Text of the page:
Monday, November 12, 2007

Armistice



This year, fortunate for me, Veteran's Day, once called Armistice Day, fell on a Sunday. This meant a rare but notable occasion to sing patriotic hymns during a month that is not July. I quite like the verve of these hymns, so when I recognized our collective good luck, I was visibly excited.

Topping off the list was the Battle Hymn of the Republic. Glory! Glory! Hallelujah! My favorite. And, this time, there was an extra glimmer of anticipation. You see, we currently attend church with a congregation that is most colorful. Boasting a wide range of refugees, a group that comes in a van provided for those who need assistance, and young couples straight-outta-b-y-u, we are truly a motley bunch. When you're a member of a large social group, especially one of this caliber, you're gonna have a couple favorites, and I found my Number One on the Sunday preceding the fourth of July. Leopard-print clad, with glittering sequined high-heels and a broad headband worn Rambo-style over a hairstyle that can probably be best described as a Flat Top, I knew she was right for me at once. Pure Pulchritude. The line-up of hymns that Sunday included all the biggies: My Country Tis of Thee, America the Beautiful, and, of course, my precious Battle Hymn.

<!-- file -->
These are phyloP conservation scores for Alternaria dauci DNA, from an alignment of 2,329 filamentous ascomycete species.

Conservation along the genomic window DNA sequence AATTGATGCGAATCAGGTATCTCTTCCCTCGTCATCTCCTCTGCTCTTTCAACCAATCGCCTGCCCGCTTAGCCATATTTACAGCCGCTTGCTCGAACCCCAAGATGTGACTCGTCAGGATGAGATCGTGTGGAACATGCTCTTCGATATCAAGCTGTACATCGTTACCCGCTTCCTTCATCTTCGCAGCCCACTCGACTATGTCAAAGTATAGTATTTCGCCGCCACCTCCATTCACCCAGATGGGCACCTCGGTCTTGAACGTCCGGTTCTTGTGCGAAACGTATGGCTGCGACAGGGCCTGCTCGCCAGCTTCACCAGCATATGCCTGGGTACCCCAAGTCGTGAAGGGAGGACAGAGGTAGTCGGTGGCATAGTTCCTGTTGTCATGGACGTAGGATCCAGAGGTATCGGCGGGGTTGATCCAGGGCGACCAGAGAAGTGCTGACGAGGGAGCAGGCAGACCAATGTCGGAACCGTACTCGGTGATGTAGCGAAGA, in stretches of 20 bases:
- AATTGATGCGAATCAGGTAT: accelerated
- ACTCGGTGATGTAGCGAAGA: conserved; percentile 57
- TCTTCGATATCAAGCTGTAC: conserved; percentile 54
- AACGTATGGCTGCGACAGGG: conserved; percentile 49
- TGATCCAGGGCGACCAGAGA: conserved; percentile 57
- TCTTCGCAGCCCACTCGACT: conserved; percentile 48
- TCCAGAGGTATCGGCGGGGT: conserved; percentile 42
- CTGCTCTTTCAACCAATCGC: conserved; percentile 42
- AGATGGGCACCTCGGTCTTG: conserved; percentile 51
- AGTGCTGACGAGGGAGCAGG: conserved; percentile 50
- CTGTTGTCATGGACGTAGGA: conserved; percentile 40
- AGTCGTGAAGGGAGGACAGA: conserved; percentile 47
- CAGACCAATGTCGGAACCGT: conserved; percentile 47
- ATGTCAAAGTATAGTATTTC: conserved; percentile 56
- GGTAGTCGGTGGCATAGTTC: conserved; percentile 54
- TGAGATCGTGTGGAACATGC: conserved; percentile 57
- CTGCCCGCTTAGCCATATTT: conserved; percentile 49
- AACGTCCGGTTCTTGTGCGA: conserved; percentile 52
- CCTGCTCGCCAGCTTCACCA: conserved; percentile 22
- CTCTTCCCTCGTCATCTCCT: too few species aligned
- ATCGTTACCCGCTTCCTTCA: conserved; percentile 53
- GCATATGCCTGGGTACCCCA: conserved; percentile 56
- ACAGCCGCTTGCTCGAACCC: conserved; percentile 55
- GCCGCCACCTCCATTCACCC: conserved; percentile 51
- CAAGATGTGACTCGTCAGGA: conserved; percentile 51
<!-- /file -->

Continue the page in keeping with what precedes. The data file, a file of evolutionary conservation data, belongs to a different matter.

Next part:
During the first two songs it was impossible not to notice that one voice stood out about the rest in our congregational canticle. Loud and strong and pleasingly off-pitch, it was so significantly greater in volume than the sum of the other hundred-plus voices that folks were craning their necks to find its source. I myself craned, I'll admit. Really, it was such a scene that to scan the crowd was perfectly appropriate. Not surprisingly, the songbird was my own true Flat Top.

Finally, the closing hymn: "Mine eyes have seen the glory of the coming of the Lord, He is trampling out the vintage where the grapes of wrath are stored...". It was positively deafening. I am of no timid voice, and, upon all I hold dear, I promise you I could not hear myself one little bit. I couldn't hear anyone else either, for that matter. Flat Top's truth was marching on. When we reached the refrain of the final verse she treated us with an impromptu descant. I cannot emphasize enough the emotional impact of her choice. I thought I would laugh, or cry, or die, maybe all three, but, oh my heaven, that clarion call was not one I'd soon forget. Glory Hallelujah. Yes Ma'am.

When I saw the Battle Hymn on yesterday's line-up I knew the question on my mind was the same as on everybody else's: Would it be the same? Would she sing with full intent to deafen? Would Flat Top sing her descant?

She sure did, with all the fervor of the patriotic season. This time I didn't hold back. I laughed. I cried. It was transcendent. I hope that all veteran's present, in this life or beyond, felt duly thanked and, more importantly, celebrated.

4 comments:

Kristin said...

"Flat Top's truth was marching on" Oh man, once I got to that line I had to call Abram over and start all over from the beginning.

Kelsey (and Aaron too) said...

If only Ecuador had a Flat Top!

Jen said...

Pulchritude is my new word of the whatever.

Jo said...

You should ask flat top if she is related to the lamberts. I spent many a sunday with many beautiful, smart and funny girls church giggling my brains out because of a certain boy named john, and his ability to sing louder then the ENTIRE congregation, on a note, that not even Beethoven could simulate.